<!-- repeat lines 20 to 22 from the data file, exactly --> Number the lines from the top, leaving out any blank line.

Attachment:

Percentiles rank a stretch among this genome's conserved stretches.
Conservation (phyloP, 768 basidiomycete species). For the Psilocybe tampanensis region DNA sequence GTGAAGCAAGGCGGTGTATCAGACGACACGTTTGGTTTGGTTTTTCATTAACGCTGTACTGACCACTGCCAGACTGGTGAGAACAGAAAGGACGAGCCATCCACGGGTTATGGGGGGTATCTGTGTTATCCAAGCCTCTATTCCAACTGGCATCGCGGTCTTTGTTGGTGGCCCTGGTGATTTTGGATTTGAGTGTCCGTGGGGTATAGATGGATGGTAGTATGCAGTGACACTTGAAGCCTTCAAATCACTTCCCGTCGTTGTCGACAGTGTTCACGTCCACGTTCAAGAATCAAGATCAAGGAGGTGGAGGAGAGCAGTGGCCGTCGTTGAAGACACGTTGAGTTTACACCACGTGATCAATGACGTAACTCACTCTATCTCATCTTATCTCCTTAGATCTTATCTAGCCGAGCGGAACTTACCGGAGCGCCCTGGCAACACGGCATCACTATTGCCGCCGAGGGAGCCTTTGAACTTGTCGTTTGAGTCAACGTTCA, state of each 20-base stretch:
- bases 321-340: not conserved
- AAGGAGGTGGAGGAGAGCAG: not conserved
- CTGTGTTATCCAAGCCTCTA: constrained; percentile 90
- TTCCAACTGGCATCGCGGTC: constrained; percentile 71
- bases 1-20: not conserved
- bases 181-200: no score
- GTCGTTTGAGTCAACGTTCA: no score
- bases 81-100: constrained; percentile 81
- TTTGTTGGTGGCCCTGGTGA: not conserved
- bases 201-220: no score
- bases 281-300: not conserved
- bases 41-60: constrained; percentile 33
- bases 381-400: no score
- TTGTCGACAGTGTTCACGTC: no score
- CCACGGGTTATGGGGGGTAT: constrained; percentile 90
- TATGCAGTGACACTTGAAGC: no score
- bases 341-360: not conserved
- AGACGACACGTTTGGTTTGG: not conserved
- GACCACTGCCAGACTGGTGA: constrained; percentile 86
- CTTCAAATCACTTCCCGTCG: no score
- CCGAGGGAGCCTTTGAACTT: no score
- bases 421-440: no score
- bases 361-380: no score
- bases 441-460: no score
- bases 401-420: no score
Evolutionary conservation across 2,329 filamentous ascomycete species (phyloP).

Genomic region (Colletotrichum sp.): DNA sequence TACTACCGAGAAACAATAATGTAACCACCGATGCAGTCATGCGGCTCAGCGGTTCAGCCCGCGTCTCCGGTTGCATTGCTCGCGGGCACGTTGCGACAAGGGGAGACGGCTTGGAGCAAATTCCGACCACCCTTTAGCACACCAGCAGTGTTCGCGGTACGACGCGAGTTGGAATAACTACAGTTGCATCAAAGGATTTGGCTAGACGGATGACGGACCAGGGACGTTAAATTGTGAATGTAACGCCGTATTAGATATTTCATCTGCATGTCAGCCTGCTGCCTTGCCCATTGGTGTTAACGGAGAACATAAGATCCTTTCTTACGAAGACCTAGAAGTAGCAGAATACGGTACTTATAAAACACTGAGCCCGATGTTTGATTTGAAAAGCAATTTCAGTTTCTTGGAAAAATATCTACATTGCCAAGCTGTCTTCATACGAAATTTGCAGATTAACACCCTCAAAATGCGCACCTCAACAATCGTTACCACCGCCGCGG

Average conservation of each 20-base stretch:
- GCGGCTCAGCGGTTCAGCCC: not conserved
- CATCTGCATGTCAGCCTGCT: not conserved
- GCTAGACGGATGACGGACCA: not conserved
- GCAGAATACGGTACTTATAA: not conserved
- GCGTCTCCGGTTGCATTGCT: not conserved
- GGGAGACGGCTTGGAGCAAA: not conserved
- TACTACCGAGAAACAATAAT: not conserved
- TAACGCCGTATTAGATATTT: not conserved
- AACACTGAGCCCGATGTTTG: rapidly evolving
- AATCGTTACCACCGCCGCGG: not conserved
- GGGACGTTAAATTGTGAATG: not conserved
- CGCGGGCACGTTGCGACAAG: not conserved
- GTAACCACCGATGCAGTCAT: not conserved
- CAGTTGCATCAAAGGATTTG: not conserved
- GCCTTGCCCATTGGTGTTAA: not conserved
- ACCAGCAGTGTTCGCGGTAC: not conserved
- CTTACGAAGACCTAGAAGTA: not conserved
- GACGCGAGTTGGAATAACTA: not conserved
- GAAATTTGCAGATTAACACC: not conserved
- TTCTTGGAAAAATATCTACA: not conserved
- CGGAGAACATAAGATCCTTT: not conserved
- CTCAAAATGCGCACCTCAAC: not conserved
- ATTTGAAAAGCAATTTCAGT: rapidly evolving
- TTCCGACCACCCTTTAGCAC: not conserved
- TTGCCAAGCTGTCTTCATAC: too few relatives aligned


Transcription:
- AGACGACACGTTTGGTTTGG: not conserved
- GACCACTGCCAGACTGGTGA: constrained; percentile 86
- CTTCAAATCACTTCCCGTCG: no score